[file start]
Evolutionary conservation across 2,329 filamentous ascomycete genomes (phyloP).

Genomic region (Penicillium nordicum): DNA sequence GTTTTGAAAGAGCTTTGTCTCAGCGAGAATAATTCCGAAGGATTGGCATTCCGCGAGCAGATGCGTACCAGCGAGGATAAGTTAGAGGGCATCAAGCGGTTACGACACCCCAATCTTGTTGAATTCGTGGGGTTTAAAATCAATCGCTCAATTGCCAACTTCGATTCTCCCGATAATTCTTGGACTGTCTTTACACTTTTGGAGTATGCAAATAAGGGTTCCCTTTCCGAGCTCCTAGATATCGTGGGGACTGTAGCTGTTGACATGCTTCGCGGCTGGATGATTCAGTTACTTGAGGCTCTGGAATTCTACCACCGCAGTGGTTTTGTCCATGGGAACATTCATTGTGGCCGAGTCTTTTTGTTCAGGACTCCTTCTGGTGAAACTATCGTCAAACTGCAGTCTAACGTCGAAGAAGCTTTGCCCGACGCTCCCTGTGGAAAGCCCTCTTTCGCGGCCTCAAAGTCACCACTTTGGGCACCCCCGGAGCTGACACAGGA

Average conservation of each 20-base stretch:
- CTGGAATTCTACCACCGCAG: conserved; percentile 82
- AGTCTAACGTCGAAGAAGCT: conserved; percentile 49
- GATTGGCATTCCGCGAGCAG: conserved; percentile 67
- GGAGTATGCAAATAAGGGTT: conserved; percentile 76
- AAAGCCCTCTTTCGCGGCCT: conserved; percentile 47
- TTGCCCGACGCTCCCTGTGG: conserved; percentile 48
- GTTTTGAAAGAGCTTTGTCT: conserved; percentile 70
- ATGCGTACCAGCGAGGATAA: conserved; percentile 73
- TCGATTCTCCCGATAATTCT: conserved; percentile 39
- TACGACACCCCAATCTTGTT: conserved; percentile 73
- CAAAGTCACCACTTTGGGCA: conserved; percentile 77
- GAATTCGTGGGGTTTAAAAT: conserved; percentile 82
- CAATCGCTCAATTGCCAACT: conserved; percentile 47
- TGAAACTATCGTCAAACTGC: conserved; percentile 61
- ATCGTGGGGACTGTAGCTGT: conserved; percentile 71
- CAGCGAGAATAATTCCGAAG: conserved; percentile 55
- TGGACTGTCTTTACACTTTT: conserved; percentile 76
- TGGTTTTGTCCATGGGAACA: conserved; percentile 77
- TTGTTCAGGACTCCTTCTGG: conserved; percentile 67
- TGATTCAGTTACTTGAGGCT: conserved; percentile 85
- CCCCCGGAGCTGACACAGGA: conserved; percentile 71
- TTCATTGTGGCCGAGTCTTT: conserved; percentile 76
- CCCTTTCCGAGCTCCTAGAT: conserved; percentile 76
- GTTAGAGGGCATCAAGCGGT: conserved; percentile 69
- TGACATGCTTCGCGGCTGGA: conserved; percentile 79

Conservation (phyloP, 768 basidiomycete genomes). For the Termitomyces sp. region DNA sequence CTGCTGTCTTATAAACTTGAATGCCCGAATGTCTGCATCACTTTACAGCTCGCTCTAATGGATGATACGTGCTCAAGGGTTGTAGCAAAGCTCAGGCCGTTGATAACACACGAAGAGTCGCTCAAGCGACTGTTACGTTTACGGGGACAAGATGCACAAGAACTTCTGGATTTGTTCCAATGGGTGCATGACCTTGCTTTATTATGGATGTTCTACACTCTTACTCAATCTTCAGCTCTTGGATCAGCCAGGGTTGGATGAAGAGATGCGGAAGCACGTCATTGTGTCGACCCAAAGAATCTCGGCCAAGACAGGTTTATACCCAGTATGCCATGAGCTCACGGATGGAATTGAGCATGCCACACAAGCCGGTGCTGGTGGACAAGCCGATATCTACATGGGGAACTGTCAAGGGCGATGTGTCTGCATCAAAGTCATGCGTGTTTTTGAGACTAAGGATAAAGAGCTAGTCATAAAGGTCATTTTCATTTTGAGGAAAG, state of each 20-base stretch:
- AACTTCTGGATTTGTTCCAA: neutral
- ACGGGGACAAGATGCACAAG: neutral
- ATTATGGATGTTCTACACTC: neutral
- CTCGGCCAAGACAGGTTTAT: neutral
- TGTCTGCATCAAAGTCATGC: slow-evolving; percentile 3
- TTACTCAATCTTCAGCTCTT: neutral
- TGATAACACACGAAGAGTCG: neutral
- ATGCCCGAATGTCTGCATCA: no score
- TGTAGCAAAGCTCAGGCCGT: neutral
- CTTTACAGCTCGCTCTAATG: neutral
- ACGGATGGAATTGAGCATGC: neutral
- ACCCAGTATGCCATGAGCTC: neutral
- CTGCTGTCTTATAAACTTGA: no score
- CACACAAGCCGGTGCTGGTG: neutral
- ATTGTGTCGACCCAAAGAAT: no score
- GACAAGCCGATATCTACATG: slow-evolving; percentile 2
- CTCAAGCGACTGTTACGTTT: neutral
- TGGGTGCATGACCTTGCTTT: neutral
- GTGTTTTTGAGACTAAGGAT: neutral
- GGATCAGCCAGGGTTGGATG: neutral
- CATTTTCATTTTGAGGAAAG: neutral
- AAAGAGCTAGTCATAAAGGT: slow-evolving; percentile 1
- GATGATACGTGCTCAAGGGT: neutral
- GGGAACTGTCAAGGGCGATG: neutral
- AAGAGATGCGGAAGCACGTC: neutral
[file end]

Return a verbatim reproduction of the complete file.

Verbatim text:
Evolutionary conservation across 2,329 filamentous ascomycete genomes (phyloP).

Genomic region (Penicillium nordicum): DNA sequence GTTTTGAAAGAGCTTTGTCTCAGCGAGAATAATTCCGAAGGATTGGCATTCCGCGAGCAGATGCGTACCAGCGAGGATAAGTTAGAGGGCATCAAGCGGTTACGACACCCCAATCTTGTTGAATTCGTGGGGTTTAAAATCAATCGCTCAATTGCCAACTTCGATTCTCCCGATAATTCTTGGACTGTCTTTACACTTTTGGAGTATGCAAATAAGGGTTCCCTTTCCGAGCTCCTAGATATCGTGGGGACTGTAGCTGTTGACATGCTTCGCGGCTGGATGATTCAGTTACTTGAGGCTCTGGAATTCTACCACCGCAGTGGTTTTGTCCATGGGAACATTCATTGTGGCCGAGTCTTTTTGTTCAGGACTCCTTCTGGTGAAACTATCGTCAAACTGCAGTCTAACGTCGAAGAAGCTTTGCCCGACGCTCCCTGTGGAAAGCCCTCTTTCGCGGCCTCAAAGTCACCACTTTGGGCACCCCCGGAGCTGACACAGGA

Average conservation of each 20-base stretch:
- CTGGAATTCTACCACCGCAG: conserved; percentile 82
- AGTCTAACGTCGAAGAAGCT: conserved; percentile 49
- GATTGGCATTCCGCGAGCAG: conserved; percentile 67
- GGAGTATGCAAATAAGGGTT: conserved; percentile 76
- AAAGCCCTCTTTCGCGGCCT: conserved; percentile 47
- TTGCCCGACGCTCCCTGTGG: conserved; percentile 48
- GTTTTGAAAGAGCTTTGTCT: conserved; percentile 70
- ATGCGTACCAGCGAGGATAA: conserved; percentile 73
- TCGATTCTCCCGATAATTCT: conserved; percentile 39
- TACGACACCCCAATCTTGTT: conserved; percentile 73
- CAAAGTCACCACTTTGGGCA: conserved; percentile 77
- GAATTCGTGGGGTTTAAAAT: conserved; percentile 82
- CAATCGCTCAATTGCCAACT: conserved; percentile 47
- TGAAACTATCGTCAAACTGC: conserved; percentile 61
- ATCGTGGGGACTGTAGCTGT: conserved; percentile 71
- CAGCGAGAATAATTCCGAAG: conserved; percentile 55
- TGGACTGTCTTTACACTTTT: conserved; percentile 76
- TGGTTTTGTCCATGGGAACA: conserved; percentile 77
- TTGTTCAGGACTCCTTCTGG: conserved; percentile 67
- TGATTCAGTTACTTGAGGCT: conserved; percentile 85
- CCCCCGGAGCTGACACAGGA: conserved; percentile 71
- TTCATTGTGGCCGAGTCTTT: conserved; percentile 76
- CCCTTTCCGAGCTCCTAGAT: conserved; percentile 76
- GTTAGAGGGCATCAAGCGGT: conserved; percentile 69
- TGACATGCTTCGCGGCTGGA: conserved; percentile 79

Conservation (phyloP, 768 basidiomycete genomes). For the Termitomyces sp. region DNA sequence CTGCTGTCTTATAAACTTGAATGCCCGAATGTCTGCATCACTTTACAGCTCGCTCTAATGGATGATACGTGCTCAAGGGTTGTAGCAAAGCTCAGGCCGTTGATAACACACGAAGAGTCGCTCAAGCGACTGTTACGTTTACGGGGACAAGATGCACAAGAACTTCTGGATTTGTTCCAATGGGTGCATGACCTTGCTTTATTATGGATGTTCTACACTCTTACTCAATCTTCAGCTCTTGGATCAGCCAGGGTTGGATGAAGAGATGCGGAAGCACGTCATTGTGTCGACCCAAAGAATCTCGGCCAAGACAGGTTTATACCCAGTATGCCATGAGCTCACGGATGGAATTGAGCATGCCACACAAGCCGGTGCTGGTGGACAAGCCGATATCTACATGGGGAACTGTCAAGGGCGATGTGTCTGCATCAAAGTCATGCGTGTTTTTGAGACTAAGGATAAAGAGCTAGTCATAAAGGTCATTTTCATTTTGAGGAAAG, state of each 20-base stretch:
- AACTTCTGGATTTGTTCCAA: neutral
- ACGGGGACAAGATGCACAAG: neutral
- ATTATGGATGTTCTACACTC: neutral
- CTCGGCCAAGACAGGTTTAT: neutral
- TGTCTGCATCAAAGTCATGC: slow-evolving; percentile 3
- TTACTCAATCTTCAGCTCTT: neutral
- TGATAACACACGAAGAGTCG: neutral
- ATGCCCGAATGTCTGCATCA: no score
- TGTAGCAAAGCTCAGGCCGT: neutral
- CTTTACAGCTCGCTCTAATG: neutral
- ACGGATGGAATTGAGCATGC: neutral
- ACCCAGTATGCCATGAGCTC: neutral
- CTGCTGTCTTATAAACTTGA: no score
- CACACAAGCCGGTGCTGGTG: neutral
- ATTGTGTCGACCCAAAGAAT: no score
- GACAAGCCGATATCTACATG: slow-evolving; percentile 2
- CTCAAGCGACTGTTACGTTT: neutral
- TGGGTGCATGACCTTGCTTT: neutral
- GTGTTTTTGAGACTAAGGAT: neutral
- GGATCAGCCAGGGTTGGATG: neutral
- CATTTTCATTTTGAGGAAAG: neutral
- AAAGAGCTAGTCATAAAGGT: slow-evolving; percentile 1
- GATGATACGTGCTCAAGGGT: neutral
- GGGAACTGTCAAGGGCGATG: neutral
- AAGAGATGCGGAAGCACGTC: neutral